Why do legislators sponsor bills?

The previous comparison of the 102nd and 112th also reveals differing patterns of lawmaking activity. One of the lessons that emerges from exploring these differences is that members sponsor bills for many different reasons. The visible bursts and lulls in activity are often explained by predictable events (such as the beginning and end of sessions or congressional recesses). However, others are more intriguing.

Over the course of a couple of days in 102nd Congress (late March of the second session),  dozens of Republican-sponsored (red) bills were referred to the Senate and House Appropriation committees (the middle committee in the top row of each chamber).  Clicking on some of these bills revealed that all were introduced by just two lawmakers, Senator John McCain and Rep. Fawell Harris. What’s going on here? In this case, action by the President helps to explain action by lawmakers. All of the bills sought to force the Democratic Congress to vote separately in favor of “pork barrel” projects if it wanted to restore funding that President Bush had recently rescinded (Feldman an Perotti 2002).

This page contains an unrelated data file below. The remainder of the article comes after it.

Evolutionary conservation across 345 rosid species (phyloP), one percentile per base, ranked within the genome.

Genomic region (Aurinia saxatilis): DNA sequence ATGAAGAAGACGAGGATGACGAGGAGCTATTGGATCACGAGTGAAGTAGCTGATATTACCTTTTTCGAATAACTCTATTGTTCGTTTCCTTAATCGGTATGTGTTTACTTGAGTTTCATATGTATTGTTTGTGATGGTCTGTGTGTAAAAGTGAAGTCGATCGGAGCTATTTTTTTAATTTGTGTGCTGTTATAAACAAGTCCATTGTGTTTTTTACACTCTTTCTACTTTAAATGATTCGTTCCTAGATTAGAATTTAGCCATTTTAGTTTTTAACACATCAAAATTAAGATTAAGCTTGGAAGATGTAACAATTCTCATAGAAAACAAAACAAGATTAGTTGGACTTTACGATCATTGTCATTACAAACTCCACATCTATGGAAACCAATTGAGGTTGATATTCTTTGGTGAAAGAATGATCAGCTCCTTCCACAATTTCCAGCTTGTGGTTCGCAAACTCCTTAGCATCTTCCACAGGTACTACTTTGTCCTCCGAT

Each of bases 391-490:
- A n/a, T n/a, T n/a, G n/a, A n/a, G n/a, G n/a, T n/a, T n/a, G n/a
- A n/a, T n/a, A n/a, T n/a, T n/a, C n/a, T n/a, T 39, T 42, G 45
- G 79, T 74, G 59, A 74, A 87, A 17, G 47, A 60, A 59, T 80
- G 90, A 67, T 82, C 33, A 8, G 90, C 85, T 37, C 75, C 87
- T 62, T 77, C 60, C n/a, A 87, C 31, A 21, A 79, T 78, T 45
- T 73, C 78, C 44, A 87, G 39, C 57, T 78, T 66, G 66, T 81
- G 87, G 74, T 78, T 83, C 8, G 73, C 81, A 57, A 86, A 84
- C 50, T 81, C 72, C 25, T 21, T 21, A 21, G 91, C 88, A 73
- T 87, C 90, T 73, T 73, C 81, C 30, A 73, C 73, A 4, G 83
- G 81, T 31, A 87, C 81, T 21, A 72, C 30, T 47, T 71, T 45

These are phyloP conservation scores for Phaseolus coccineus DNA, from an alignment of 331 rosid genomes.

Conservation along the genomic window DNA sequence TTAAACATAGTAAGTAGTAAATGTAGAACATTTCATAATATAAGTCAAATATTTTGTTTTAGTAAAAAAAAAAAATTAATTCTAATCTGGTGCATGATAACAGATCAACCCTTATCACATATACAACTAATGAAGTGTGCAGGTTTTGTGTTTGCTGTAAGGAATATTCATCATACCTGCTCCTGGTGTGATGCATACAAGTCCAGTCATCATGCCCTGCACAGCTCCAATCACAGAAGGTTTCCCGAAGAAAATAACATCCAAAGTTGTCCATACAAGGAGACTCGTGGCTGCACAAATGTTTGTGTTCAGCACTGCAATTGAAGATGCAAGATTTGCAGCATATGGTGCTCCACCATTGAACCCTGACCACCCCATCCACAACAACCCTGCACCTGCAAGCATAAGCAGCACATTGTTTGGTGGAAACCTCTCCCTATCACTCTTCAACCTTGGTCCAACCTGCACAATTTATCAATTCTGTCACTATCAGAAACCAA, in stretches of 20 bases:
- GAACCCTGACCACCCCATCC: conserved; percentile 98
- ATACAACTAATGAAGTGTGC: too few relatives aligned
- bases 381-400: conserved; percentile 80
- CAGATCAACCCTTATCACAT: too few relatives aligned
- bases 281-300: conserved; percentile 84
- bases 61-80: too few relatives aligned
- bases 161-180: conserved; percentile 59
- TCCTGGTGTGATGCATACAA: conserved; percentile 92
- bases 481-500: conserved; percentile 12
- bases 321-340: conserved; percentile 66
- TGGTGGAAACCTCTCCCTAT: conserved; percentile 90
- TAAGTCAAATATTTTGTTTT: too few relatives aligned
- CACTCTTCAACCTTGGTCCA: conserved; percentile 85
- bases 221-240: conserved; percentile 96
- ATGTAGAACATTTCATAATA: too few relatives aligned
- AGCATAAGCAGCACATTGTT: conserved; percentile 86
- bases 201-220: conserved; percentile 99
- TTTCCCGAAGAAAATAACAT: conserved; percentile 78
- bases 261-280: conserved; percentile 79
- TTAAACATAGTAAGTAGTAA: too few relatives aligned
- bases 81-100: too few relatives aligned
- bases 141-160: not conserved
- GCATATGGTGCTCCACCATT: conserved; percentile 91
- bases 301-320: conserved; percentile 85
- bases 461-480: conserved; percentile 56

92recThere were even larger bursts of activity during the second session of the 112th Congress (April) as hundreds of bills were referred to the Senate Finance and House Ways and Means committees over about a week. Clicking on some of these bills revealed that they were all tariff-related. The explanation in this case is that members were introducing bills in response to an internal process. The Finance and Ways and Means chairs announced they would be drafting an omnibus “Miscellaneous Tariff Bill (MTB)” later in the year. They invited members to propose specific tariff provisions in the form of bills. The bursts reflects the fact that most members introduced their bills just prior to the announced deadline.



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